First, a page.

Read July 2002
I first read The Unbearable Lightness of Being when I was nineteen and on holiday in
Kundera’s writing is like the lecture you always wanted to listen to: enlightening, funny, and full of personal significance. When you read Kundera, you don’t only learn something of the world around you, but something of yourself as well. Reading your first Milan Kundera novel, like your first kiss, first day of university, or the day you first realised how great music could be, is an experience that will remain with you throughout your life.
In this, his most celebrated work, Kundera subjects life in newly Communist Prague to the post-modern novels favourite topics: love, sex, politics and philosophy. There are two couples, Tomas and Tereza, Sabina and Franz. It is 1968, the year of the Prague Spring, artists and intellectuals are suddenly free. Then, a few months later, the Soviet army has moved in and crushed the revolution. The book centres on this freedom, this lightness of being, and how it is paralleled in our everyday experience of life. Since we are all, ultimately, insignificant, existence is unencumbered by weighty decisions which could transform life forever. It is light, airy, irrelevant. But this is not an easily bearable idea to accompany life. Emotions, desires, beauty all get in the way, making our lives feel heavy even through this lightness. Hence the title, The Unbearable Lightness of Being.
Like much European literature, Kundera’s work is rife with real sexuality, not pornographic but intimate, natural, enjoyable and fun. It is erotic in a relatable way, down-to-earth and human. And the same is true of other sensory concepts. A love of music dances throughout this novel, wafting on the breeze of the character’s obsession. How often do you find a stave and written music in a novel? Indeed one of the most sumptuous of all lines I have read in literature comes from this fabulous novel on the subject of music:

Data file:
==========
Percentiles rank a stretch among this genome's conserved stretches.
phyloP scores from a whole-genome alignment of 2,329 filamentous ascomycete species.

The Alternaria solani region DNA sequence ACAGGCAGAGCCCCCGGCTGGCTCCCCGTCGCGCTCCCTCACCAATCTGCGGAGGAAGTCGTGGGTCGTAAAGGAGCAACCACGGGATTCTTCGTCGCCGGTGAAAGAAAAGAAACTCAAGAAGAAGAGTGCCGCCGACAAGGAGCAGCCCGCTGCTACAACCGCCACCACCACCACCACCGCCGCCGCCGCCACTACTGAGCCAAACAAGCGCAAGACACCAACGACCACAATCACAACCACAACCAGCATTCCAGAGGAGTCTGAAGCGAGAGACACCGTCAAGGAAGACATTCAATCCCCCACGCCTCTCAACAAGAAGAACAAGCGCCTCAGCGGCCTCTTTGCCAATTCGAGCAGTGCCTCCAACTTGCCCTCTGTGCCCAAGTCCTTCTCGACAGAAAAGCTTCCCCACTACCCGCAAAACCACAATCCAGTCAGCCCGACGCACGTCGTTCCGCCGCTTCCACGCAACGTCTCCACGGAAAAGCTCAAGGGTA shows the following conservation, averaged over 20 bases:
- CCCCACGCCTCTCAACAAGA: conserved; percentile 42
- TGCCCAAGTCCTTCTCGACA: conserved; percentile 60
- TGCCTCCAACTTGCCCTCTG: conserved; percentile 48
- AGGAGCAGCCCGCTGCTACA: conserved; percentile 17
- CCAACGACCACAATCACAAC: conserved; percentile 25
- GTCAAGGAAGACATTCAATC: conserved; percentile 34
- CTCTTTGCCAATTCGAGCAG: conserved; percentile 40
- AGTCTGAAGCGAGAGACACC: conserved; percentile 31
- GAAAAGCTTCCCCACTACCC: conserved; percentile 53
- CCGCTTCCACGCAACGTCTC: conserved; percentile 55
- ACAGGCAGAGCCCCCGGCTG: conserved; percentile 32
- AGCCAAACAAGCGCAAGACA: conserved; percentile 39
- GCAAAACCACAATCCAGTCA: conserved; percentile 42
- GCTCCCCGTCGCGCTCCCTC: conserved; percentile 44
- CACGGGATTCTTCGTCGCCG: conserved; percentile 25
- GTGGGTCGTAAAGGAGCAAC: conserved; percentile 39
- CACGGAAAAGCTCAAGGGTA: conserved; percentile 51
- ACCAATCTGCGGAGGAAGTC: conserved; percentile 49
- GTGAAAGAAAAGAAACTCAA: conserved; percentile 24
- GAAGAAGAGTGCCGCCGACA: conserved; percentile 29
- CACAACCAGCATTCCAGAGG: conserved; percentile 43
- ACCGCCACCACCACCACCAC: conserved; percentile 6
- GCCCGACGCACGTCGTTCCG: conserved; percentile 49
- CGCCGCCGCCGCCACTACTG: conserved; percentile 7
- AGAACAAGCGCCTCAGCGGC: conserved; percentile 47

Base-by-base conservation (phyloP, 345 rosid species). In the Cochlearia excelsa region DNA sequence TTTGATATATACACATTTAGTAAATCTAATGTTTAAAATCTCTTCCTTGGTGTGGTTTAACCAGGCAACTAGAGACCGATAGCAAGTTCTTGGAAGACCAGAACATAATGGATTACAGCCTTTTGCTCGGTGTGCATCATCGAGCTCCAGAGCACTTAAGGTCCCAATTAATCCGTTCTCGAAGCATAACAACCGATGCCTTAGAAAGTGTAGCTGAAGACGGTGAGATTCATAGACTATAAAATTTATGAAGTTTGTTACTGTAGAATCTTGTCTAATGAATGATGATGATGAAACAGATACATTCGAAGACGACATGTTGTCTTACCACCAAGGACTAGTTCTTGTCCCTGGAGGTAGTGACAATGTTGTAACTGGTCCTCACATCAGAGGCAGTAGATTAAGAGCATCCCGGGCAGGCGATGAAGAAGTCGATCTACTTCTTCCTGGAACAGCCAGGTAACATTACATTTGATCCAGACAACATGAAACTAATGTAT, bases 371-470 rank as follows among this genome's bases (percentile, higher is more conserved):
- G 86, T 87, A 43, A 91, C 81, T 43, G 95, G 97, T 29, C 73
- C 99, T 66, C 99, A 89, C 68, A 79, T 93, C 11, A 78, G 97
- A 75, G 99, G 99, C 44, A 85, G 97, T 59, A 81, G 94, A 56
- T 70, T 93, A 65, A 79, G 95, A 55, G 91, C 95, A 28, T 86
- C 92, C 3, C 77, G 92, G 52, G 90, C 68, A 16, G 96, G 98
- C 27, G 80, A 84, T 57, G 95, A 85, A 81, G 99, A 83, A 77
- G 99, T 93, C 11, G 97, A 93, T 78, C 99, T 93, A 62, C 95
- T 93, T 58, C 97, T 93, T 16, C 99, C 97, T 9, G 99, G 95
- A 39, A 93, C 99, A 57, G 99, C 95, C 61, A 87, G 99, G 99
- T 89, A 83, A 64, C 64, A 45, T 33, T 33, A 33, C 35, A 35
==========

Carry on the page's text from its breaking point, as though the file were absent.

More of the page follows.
“He considered music a liberating force: it liberated him from loneliness, introversion, the dust of the library; it opened the door of his body and allowed his soul to step out into the world to make friends.”
As Kundera says, “a song is a beautiful lie.” If the same is true for fiction, then this is one of the most beautiful of lies ever told. And there are many, many other such quotes. But I will limit myself to just one, the sentence which inspired Jonathan Safran Foer’s equally resplendent novel, Everything is Illuminated.
“In the sunset of dissolution, everything is illuminated by the aura of nostalgia, even the guillotine.”
It would be so easy to write a review of The Unbearable Lightness of Being as a list of glorious quotes. You can open the book at any page and find one staring back at you. It is difficult to stop the sort of chin-on-the-floor type dazed amazement from infiltrating this writing. You absolutely have to read this book. Just put down whatever you were about to read and buy this instead. You will not be disappointed.
10 out of 10